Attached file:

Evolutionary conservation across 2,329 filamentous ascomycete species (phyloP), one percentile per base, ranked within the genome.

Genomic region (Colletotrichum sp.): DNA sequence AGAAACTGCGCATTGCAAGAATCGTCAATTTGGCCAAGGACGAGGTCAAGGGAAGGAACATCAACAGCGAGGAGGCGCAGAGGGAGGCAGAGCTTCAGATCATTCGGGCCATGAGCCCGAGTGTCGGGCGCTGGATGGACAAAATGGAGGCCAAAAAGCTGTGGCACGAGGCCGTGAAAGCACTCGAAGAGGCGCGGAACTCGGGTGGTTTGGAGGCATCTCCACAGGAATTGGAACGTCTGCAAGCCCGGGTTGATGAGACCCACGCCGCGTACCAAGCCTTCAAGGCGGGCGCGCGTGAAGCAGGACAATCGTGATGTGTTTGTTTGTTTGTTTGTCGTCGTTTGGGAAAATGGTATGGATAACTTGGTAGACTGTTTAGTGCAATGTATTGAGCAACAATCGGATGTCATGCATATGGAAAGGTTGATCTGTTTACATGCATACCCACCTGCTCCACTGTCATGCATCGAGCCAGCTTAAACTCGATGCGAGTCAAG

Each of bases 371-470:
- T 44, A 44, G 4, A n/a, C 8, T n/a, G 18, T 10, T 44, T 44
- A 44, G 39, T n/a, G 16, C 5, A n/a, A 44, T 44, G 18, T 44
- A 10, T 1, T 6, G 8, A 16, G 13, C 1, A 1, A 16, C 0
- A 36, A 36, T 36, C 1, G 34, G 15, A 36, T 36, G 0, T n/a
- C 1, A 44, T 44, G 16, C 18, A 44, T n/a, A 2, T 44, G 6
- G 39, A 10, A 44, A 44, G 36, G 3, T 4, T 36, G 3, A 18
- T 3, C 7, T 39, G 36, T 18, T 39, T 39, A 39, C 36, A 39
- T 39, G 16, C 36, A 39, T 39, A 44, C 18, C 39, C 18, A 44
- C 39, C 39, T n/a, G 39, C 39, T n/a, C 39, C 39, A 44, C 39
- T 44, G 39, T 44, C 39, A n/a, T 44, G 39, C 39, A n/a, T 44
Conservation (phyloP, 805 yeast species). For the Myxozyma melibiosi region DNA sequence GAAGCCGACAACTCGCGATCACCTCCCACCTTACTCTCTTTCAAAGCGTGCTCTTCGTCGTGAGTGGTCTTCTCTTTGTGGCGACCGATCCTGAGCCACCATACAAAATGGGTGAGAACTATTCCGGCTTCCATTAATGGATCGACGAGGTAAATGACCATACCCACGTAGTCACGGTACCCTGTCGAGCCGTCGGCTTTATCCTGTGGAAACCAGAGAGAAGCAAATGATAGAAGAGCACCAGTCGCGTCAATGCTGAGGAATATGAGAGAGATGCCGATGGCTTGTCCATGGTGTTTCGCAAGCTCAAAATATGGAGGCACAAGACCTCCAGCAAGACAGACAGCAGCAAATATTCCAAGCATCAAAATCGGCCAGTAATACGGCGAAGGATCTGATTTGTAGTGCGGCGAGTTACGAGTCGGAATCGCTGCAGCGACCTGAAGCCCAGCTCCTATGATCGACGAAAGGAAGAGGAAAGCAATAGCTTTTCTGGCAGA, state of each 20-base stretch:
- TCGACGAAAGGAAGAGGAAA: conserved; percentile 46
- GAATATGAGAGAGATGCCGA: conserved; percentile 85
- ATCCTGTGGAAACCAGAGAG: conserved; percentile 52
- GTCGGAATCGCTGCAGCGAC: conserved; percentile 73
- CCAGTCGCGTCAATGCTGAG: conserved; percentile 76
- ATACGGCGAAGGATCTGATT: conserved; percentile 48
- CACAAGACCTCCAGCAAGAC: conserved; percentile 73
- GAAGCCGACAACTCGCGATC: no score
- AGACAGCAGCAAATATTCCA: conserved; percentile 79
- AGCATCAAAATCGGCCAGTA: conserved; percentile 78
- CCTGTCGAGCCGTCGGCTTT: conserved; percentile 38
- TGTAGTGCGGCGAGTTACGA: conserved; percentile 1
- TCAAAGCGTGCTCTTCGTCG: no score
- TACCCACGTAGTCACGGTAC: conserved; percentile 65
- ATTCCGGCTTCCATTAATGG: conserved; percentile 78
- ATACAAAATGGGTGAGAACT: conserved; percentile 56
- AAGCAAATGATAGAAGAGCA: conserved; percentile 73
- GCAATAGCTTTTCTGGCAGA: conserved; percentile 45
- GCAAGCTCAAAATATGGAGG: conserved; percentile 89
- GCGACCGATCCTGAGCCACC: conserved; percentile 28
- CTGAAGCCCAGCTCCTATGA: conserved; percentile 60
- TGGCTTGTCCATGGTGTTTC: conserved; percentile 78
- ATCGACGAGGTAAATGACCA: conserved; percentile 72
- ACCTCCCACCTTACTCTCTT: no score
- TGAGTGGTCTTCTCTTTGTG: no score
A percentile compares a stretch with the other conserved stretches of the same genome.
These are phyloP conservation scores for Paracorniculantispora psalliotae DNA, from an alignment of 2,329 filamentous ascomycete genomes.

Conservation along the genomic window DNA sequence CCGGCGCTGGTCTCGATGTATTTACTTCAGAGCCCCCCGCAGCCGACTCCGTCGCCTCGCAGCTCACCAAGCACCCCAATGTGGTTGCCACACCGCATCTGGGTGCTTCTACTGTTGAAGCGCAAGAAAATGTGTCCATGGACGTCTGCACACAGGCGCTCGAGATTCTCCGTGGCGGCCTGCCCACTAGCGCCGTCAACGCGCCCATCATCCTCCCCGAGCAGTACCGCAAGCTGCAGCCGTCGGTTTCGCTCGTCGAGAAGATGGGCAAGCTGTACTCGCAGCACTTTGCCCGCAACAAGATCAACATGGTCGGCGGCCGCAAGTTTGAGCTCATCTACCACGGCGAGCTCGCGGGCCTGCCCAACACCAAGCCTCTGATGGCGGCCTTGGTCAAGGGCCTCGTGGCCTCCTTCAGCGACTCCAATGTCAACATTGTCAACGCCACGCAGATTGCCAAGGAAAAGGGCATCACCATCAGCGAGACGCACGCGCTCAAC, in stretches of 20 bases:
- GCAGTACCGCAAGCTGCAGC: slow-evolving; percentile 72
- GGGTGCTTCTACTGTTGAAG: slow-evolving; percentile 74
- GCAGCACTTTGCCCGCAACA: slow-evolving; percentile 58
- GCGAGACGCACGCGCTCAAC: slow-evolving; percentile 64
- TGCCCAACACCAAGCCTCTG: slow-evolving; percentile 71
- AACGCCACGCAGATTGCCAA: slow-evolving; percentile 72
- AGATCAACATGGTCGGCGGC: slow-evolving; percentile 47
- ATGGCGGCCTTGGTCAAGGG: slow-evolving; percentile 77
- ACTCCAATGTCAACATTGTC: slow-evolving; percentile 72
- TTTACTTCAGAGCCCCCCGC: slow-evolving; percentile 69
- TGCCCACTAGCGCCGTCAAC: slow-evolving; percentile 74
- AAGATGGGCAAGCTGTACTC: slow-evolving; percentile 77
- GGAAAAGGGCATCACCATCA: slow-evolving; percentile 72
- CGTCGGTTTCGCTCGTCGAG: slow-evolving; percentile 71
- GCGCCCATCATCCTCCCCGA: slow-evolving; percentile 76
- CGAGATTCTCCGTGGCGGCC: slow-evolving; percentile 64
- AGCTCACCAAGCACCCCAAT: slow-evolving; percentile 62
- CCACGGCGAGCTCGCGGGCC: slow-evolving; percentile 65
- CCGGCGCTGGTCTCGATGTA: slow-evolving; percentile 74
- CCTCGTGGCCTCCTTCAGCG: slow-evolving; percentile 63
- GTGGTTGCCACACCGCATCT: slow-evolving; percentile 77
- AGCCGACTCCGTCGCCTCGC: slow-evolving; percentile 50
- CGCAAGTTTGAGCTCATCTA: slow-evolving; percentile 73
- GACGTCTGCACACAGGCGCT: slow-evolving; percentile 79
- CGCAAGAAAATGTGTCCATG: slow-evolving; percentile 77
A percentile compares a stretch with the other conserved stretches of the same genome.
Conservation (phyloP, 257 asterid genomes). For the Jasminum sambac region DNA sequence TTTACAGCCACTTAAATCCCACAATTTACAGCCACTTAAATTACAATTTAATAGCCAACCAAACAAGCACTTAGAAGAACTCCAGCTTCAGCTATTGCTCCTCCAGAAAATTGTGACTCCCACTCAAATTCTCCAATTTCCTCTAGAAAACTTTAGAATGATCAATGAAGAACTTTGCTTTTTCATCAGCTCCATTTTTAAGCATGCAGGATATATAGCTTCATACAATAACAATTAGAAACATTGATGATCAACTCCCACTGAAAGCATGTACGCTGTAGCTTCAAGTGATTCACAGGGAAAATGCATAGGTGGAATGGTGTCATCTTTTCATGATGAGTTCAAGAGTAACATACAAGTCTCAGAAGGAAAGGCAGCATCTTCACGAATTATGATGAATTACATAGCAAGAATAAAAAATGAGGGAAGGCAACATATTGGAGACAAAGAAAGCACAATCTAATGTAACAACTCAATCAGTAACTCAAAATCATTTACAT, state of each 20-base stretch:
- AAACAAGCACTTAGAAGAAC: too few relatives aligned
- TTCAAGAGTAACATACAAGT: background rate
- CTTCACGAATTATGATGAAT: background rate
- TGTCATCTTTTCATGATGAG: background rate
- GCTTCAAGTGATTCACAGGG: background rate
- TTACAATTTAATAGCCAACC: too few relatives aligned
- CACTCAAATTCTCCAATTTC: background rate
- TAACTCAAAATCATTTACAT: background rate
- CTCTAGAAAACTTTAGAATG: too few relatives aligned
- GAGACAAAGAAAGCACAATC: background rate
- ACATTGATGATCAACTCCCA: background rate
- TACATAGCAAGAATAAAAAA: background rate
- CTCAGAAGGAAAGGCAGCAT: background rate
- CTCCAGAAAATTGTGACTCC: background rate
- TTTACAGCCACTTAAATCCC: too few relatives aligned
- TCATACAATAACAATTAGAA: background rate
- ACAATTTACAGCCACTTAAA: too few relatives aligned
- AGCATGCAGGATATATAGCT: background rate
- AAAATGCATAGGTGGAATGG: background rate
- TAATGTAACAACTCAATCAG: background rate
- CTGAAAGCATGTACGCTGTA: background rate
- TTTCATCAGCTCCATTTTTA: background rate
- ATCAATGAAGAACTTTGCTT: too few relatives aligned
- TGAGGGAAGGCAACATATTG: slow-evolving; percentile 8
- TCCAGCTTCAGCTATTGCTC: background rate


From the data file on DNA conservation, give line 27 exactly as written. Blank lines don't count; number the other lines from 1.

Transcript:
- TCAAAGCGTGCTCTTCGTCG: no score